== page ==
Add to that another not-so-underlying theme of the movie, aristocracy and privilege, and it seems like they’re trying to make a finer point.
Valentine is the crazy megalomaniac who thinks that his path justifies all of the collateral damage he engineers, but he doesn’t want to take part in the machinations to the point that he has to confront the violence in himself.
So what are the take-aways? Commoner spies-in-training have a heart that aristocracy lacks. Corporations plow forward by forcing and manipulating others to do the dirty work.
Studies have been done that demonstrate some sort of correlation between money and lack of empathy. And the phenomenon of shared responsibility allows human beings to commit atrocities they wouldn’t otherwise commit because they rationalize by placing the blame elsewhere. Nazi soldiers are just following orders, and Goebbels isn’t actually getting his hands dirty. Construction workers plow the rain forest because if they don’t somebody else will, and McDonald’s corporate officers can pretend they’re somehow helping third world countries civilize and modernize.
And perhaps we’re forced to sympathize with the church parishioners when we were just recoiling in disgust at them–or maybe someone really hates southern baptists.
And it can also be said that we were opened up by the bloodbath and made to emotionally reel so that when — is so quickly killed, the audience reaction will be that much more intense.
But there is so much more to these issues than that, more nuance, and the movie isn’t capable of working with that. So the real questions might be, should it try, and is it better to flirt with the ideas in a heavy-handed way in an action movie or not broach it at all?
We see this hateful caricature of religion and life in the midwest and then that hate is REALLY overshadowed by the manipulation to violence by an inappropriately squeamish caricature of wealth black businessmen. The businessman is disgusted by his individual act of violence when he’s totally comfortable with what he just made happen in the church. We see this and we get a broader view of what is so wrong with Valentine’s perspective. He himself sees a caricature of the oversimplification of “people,” and that’s the most that’s really possible for people that are so wealthy and powerful that they can’t hope to understand what the real world is like. He lacks nuance and any willingness to engage in self-reflection.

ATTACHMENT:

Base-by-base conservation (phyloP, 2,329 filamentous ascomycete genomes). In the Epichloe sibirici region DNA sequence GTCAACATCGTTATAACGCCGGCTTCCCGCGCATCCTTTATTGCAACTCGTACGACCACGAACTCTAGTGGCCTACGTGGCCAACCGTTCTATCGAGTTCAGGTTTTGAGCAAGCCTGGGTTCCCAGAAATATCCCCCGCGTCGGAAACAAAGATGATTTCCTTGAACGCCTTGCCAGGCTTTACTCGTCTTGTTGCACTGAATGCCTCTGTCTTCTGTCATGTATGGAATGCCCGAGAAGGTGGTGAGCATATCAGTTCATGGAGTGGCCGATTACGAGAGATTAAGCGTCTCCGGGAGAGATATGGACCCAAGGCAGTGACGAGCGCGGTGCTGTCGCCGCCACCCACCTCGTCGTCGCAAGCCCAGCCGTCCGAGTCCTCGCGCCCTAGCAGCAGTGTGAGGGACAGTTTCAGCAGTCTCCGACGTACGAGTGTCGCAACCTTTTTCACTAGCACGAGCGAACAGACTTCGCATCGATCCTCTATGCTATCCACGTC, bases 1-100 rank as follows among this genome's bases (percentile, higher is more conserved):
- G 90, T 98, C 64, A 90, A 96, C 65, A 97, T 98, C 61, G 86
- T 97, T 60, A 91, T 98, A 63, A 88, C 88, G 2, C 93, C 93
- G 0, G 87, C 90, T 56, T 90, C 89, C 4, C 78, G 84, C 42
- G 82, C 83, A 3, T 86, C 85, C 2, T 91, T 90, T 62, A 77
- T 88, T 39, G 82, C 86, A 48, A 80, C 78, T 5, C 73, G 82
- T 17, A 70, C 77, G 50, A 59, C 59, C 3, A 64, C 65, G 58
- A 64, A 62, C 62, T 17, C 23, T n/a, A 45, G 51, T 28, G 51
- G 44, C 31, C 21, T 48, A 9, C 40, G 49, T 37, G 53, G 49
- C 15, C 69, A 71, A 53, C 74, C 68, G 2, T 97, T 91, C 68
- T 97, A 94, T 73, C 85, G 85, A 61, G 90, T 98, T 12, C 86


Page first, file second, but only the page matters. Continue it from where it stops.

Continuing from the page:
Then there’s this
Remember those pretty lights? I felt like I was watching an episode of Looney Toons written by Hunter S Thompson literally blowing off the heads of every rich and/or powerful person who signed on to Valentine’s dastardly plan (and that seemed to be just about everybody, including President Obama AND the Queen, so at least they’re balanced in that regard.) Somebody really dislikes the rich.
So instead of forcing all of the plebians, philistines, and Philip J Frys to murder eachother, all of the rich turn into a psychedelic fireworks display. I’m reminded a little bit of Clockwork Orange in the zeal for violence. This movie does work hard to acquire some of the same weight, and I think it succeeds to enough of a degree to take it seriously.